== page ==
A millionaire really gives away Bitcoin, but is that a good thing?

The philanthropic millionaire Bill desks gave away about $ 150,000 this year In an attempt to Promote mass adoption of cryptocurrencies. However, some critics fear that this will inadvertently give legitimacy to the masses of fraudsters who use fake gifts to trick new crypto users.

Others believe that is a self-service attempt to build your public profile. Pulte has almost 3,000,000 followers on Twitter, more than the 10,000 he had in July 2019.

In one post Office July 9 on Pultes Twitter account, The millionaire said he would use CashApp to donate money to users who retweeted or commented on his posts. The next day, he had given six of his followers $ 625 to buy Bitcoin (BTC). According to consoles Donations should be used to buy this cryptocurrency because “it will be more valuable in the future.”

A millionaire really gives away Bitcoin, but is that a good thing?
A millionaire really gives away Bitcoin, but is that a good thing?

Total, So far, Pulte has given away $ 5,625 this month and more than $ 18,000 last month.. Most of Pulte’s gifts in recent months have been in Free cash and cars for some, but the millionaire is Like To give away cryptos as a means “Strengthen adoption”.

“The crypto community wastes a lot of time. If it wants mass adoption, it has to spread it on Twitter and on social media. […] Cryptocurrencies can help the world’s poorest sectors, especially non-banks. “As a philanthropist, I would therefore like to promote adoption.”

Pulte keeps an active list of all recipients of its offers, reportedly with gifts range from $ 10 to $ 15,000 this year. As the grandson of billionaire William John Pulte, he inherited part of his grandfather’s estate. As of December 2019, Consoles It says Own 11 BTC – now worth more than $ 100,000.

For every legitimate offer …

Pulte’s gifts seem real, he has a verified account, he was not shy about taking interviews and is supported by Donald Trump and from YouTubers from High level of awareness.

However, almost everyone who has ever dealt with cryptocurrencies has likely seen a free gift scam, and social media such as Twitter are often the gateway. The “gift” usually involves the user sending a small number of cryptos to “check their address” to get a much larger amount. Of course, they never get anything.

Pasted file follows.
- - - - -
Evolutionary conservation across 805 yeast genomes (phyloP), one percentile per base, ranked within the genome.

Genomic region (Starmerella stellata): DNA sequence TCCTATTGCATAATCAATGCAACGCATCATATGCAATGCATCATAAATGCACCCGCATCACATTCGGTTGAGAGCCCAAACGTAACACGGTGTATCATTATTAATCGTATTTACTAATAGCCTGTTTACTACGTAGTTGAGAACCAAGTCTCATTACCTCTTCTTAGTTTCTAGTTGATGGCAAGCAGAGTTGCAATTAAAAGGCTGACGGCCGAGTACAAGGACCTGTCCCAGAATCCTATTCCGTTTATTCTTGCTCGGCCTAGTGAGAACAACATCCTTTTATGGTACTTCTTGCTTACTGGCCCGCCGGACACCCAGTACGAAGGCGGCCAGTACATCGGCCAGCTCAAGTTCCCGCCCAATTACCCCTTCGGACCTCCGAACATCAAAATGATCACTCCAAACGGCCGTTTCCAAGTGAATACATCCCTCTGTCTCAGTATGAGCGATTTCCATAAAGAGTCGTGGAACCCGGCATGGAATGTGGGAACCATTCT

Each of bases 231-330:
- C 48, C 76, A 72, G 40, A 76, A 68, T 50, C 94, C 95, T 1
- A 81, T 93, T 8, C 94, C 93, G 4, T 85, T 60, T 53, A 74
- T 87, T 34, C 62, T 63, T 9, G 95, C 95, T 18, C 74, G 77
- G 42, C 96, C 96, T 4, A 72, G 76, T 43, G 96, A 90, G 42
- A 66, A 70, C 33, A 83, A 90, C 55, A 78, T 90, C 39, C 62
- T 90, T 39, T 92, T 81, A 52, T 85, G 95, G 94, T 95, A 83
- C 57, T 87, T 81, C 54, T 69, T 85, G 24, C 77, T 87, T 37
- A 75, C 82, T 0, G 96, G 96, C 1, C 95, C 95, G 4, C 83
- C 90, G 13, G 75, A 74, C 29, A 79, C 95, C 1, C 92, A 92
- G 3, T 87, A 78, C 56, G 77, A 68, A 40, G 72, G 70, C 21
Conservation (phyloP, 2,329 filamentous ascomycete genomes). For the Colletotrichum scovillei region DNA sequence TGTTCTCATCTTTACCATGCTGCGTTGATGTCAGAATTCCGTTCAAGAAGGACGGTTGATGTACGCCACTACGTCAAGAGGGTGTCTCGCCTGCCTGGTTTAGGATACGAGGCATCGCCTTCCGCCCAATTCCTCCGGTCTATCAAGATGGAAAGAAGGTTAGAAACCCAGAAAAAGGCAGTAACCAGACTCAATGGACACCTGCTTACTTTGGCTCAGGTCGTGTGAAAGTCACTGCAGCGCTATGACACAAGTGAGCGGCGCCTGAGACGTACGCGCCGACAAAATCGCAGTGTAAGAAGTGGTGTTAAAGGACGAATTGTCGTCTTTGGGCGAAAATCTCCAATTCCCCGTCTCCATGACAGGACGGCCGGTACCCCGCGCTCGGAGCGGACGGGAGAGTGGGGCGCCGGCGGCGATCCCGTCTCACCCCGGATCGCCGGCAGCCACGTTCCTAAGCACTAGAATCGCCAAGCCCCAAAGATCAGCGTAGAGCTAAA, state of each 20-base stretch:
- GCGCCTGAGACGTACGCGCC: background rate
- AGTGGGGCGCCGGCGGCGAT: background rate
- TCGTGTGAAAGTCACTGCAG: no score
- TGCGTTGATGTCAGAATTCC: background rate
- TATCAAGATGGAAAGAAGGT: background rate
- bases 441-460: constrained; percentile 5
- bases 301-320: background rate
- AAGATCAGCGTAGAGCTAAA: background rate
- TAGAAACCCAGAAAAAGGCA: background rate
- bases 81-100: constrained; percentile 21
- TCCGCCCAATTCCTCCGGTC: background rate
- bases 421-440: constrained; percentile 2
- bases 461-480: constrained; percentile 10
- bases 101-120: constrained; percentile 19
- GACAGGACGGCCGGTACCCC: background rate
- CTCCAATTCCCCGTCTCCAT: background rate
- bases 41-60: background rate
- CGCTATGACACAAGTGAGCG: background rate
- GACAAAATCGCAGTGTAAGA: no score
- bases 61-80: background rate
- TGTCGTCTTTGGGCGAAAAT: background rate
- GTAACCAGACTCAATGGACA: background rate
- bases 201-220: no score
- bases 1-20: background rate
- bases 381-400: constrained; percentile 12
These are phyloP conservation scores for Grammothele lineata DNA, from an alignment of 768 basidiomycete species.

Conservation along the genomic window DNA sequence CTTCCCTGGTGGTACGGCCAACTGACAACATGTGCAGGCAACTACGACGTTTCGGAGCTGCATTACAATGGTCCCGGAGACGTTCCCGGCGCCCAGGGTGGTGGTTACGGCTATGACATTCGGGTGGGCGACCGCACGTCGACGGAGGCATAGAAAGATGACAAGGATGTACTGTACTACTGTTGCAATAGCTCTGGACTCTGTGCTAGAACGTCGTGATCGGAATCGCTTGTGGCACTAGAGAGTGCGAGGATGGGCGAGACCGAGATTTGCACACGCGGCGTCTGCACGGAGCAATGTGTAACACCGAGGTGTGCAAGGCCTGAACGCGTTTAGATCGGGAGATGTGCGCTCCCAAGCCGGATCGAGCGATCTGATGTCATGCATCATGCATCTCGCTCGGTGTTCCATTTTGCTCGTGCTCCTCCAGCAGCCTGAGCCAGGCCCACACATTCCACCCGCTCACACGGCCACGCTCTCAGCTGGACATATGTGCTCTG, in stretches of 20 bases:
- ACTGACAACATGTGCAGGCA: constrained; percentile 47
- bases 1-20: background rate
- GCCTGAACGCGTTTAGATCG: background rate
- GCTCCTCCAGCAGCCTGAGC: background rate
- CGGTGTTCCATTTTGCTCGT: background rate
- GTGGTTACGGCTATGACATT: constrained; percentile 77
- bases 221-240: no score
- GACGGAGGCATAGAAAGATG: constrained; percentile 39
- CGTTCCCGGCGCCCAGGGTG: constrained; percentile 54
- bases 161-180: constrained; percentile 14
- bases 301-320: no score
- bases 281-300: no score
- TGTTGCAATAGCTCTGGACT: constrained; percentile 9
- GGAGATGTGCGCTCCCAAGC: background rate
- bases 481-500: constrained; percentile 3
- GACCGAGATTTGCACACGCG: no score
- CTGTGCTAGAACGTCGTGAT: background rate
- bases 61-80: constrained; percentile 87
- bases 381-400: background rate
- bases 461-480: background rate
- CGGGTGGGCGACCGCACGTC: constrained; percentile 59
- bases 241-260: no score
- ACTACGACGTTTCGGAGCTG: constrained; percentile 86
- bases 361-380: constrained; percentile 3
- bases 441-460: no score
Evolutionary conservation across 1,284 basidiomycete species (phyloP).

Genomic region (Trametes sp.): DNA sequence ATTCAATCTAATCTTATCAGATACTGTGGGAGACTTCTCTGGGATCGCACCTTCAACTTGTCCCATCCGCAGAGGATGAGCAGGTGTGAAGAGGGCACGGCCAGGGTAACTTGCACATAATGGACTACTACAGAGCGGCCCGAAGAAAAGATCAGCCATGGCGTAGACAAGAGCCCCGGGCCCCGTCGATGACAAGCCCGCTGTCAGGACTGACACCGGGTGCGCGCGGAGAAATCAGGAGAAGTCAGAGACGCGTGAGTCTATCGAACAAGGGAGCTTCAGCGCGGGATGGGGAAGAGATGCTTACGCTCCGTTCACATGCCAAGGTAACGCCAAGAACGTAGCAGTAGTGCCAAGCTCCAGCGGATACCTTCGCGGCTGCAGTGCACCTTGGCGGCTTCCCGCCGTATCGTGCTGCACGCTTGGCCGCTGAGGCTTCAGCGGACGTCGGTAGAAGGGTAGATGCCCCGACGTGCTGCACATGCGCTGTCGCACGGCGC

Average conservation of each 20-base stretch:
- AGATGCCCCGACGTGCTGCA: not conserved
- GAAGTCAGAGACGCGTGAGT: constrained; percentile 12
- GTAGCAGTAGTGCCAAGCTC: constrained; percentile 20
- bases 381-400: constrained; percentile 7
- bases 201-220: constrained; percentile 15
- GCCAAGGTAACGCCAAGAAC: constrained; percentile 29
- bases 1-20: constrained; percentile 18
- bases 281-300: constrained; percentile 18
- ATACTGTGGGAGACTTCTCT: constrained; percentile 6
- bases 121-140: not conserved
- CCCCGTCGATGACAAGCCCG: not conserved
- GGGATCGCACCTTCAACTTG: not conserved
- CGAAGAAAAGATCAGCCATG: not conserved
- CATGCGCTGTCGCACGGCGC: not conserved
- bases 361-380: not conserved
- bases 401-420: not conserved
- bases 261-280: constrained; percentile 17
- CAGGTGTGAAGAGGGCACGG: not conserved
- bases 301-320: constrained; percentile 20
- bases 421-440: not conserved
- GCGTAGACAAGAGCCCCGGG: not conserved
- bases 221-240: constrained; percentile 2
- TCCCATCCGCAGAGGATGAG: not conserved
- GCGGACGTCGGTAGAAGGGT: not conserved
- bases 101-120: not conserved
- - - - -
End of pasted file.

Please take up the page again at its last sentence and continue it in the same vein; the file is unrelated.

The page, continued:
according to Ilia Rozhnov, Head of the Brand Protection Team at Group IB a cybersecurity company in Asia Pacific, fake cryptocurrency gifts are “scammers’ favorite tricks”. Group IB You have observed the dangers of fraudsters who take legitimate gifts.

“Fake gifts have a huge impact on the reputation of brands and celebrities whose names are used by fraudsters.”said. “It is important that brand owners constantly monitor and block any type of online scam that uses their names.”

Rozhnov’s team discovered a clear example in 2018 when a fake Twitter account pretending to be Telegram founder Pavel Durov announced a fake cryptocurrency handover in response to a real tweet about a network power outage. According to Group-IB Fraudsters cheated users with $ 59,500 within hours.

Pulte gives his followers money to buy BTC, which means Someone could cheat desperate and unsuspecting people by pretending to be them.

Cointelegraph reported that Fraudsters have stolen around $ 24 million so far in 2020 alone. Some of them have claimed to be Elon Musk from SpaceX and Brian Armstrong, CEO of Coinbase.

Help the poor or help badly?

Cameron LeBlanc from Paternal said Actions They seemed to have little to do with “Twitter philanthropy,” as he puts it, and more to do with the picture:

“He looks nice from his face, a very generous guy who gives to those who have little. But if you think about it and see how desks do it, the whole thing is depressing. This is a guy who has a birth accident He inherited a lot of money from people who didn’t, a selfish effort to build a public profile around the mood instead of having a real impact. “

Cointelegraph has asked Bill Pulte for his opinion and will update this story if we get an answer.

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